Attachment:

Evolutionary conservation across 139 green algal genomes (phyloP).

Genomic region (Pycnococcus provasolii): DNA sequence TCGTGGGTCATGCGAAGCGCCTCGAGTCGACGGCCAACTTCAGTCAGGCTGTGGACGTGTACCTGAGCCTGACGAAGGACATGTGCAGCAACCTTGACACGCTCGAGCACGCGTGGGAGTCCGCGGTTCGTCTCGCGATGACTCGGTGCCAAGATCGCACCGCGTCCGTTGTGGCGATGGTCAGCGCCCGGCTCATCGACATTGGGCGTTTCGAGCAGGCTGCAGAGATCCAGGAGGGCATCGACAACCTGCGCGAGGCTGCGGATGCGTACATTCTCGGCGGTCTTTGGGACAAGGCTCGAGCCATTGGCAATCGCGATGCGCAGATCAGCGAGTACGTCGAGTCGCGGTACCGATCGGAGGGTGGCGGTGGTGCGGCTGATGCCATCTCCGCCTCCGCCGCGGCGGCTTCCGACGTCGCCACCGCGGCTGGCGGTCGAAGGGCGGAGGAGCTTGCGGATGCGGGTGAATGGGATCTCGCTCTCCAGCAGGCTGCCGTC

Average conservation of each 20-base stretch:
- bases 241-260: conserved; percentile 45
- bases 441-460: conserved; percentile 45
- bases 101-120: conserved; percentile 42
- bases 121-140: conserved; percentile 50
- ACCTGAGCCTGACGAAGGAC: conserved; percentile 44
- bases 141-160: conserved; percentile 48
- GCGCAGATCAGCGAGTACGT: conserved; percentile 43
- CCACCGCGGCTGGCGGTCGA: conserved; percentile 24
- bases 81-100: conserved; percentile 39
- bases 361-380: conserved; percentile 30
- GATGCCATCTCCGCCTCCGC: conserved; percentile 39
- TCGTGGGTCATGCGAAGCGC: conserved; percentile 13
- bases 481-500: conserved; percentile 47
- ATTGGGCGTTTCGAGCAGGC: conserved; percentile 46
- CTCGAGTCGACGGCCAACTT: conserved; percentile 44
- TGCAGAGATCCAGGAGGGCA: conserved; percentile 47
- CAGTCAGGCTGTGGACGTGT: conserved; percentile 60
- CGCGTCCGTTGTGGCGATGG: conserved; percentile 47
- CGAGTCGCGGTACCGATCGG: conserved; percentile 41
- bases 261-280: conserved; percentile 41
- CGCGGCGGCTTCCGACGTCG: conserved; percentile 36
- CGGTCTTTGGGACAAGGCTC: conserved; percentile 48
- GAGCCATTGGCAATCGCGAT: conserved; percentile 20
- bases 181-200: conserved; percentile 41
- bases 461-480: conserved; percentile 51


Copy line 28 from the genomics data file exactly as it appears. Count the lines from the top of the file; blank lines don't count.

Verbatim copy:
- bases 461-480: conserved; percentile 51